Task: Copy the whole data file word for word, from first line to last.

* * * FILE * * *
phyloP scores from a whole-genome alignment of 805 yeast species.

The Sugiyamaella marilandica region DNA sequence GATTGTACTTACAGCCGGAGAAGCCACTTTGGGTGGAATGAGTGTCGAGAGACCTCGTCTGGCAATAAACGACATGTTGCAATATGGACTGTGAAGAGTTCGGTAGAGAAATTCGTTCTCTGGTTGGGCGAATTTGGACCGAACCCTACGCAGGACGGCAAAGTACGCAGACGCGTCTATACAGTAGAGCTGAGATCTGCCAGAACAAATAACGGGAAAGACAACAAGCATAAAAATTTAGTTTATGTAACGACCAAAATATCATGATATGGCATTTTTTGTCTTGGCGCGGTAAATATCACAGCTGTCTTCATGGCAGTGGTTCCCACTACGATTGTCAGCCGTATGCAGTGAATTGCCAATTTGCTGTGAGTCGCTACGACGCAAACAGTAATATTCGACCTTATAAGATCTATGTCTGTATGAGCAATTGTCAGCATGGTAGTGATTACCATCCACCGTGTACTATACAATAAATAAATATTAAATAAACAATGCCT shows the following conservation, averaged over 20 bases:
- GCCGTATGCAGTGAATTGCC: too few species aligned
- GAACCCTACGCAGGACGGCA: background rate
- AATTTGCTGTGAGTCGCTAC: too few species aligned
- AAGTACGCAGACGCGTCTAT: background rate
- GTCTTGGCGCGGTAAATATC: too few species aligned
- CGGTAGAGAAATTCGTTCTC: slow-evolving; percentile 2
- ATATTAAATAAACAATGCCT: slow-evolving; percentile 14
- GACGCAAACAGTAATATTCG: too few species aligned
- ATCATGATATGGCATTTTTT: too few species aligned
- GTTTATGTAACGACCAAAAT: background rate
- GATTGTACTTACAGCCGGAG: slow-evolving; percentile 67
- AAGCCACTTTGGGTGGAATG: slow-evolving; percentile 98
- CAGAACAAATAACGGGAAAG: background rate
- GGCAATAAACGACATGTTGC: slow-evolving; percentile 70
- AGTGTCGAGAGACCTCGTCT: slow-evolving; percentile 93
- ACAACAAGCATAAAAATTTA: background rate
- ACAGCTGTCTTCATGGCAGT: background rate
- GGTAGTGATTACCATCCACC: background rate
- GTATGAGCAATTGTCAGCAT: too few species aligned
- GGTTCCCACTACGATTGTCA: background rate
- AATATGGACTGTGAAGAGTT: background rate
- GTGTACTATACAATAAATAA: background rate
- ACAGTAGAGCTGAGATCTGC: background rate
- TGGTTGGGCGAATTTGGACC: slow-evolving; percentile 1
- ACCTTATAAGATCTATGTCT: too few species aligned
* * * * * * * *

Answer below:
phyloP scores from a whole-genome alignment of 805 yeast species.

The Sugiyamaella marilandica region DNA sequence GATTGTACTTACAGCCGGAGAAGCCACTTTGGGTGGAATGAGTGTCGAGAGACCTCGTCTGGCAATAAACGACATGTTGCAATATGGACTGTGAAGAGTTCGGTAGAGAAATTCGTTCTCTGGTTGGGCGAATTTGGACCGAACCCTACGCAGGACGGCAAAGTACGCAGACGCGTCTATACAGTAGAGCTGAGATCTGCCAGAACAAATAACGGGAAAGACAACAAGCATAAAAATTTAGTTTATGTAACGACCAAAATATCATGATATGGCATTTTTTGTCTTGGCGCGGTAAATATCACAGCTGTCTTCATGGCAGTGGTTCCCACTACGATTGTCAGCCGTATGCAGTGAATTGCCAATTTGCTGTGAGTCGCTACGACGCAAACAGTAATATTCGACCTTATAAGATCTATGTCTGTATGAGCAATTGTCAGCATGGTAGTGATTACCATCCACCGTGTACTATACAATAAATAAATATTAAATAAACAATGCCT shows the following conservation, averaged over 20 bases:
- GCCGTATGCAGTGAATTGCC: too few species aligned
- GAACCCTACGCAGGACGGCA: background rate
- AATTTGCTGTGAGTCGCTAC: too few species aligned
- AAGTACGCAGACGCGTCTAT: background rate
- GTCTTGGCGCGGTAAATATC: too few species aligned
- CGGTAGAGAAATTCGTTCTC: slow-evolving; percentile 2
- ATATTAAATAAACAATGCCT: slow-evolving; percentile 14
- GACGCAAACAGTAATATTCG: too few species aligned
- ATCATGATATGGCATTTTTT: too few species aligned
- GTTTATGTAACGACCAAAAT: background rate
- GATTGTACTTACAGCCGGAG: slow-evolving; percentile 67
- AAGCCACTTTGGGTGGAATG: slow-evolving; percentile 98
- CAGAACAAATAACGGGAAAG: background rate
- GGCAATAAACGACATGTTGC: slow-evolving; percentile 70
- AGTGTCGAGAGACCTCGTCT: slow-evolving; percentile 93
- ACAACAAGCATAAAAATTTA: background rate
- ACAGCTGTCTTCATGGCAGT: background rate
- GGTAGTGATTACCATCCACC: background rate
- GTATGAGCAATTGTCAGCAT: too few species aligned
- GGTTCCCACTACGATTGTCA: background rate
- AATATGGACTGTGAAGAGTT: background rate
- GTGTACTATACAATAAATAA: background rate
- ACAGTAGAGCTGAGATCTGC: background rate
- TGGTTGGGCGAATTTGGACC: slow-evolving; percentile 1
- ACCTTATAAGATCTATGTCT: too few species aligned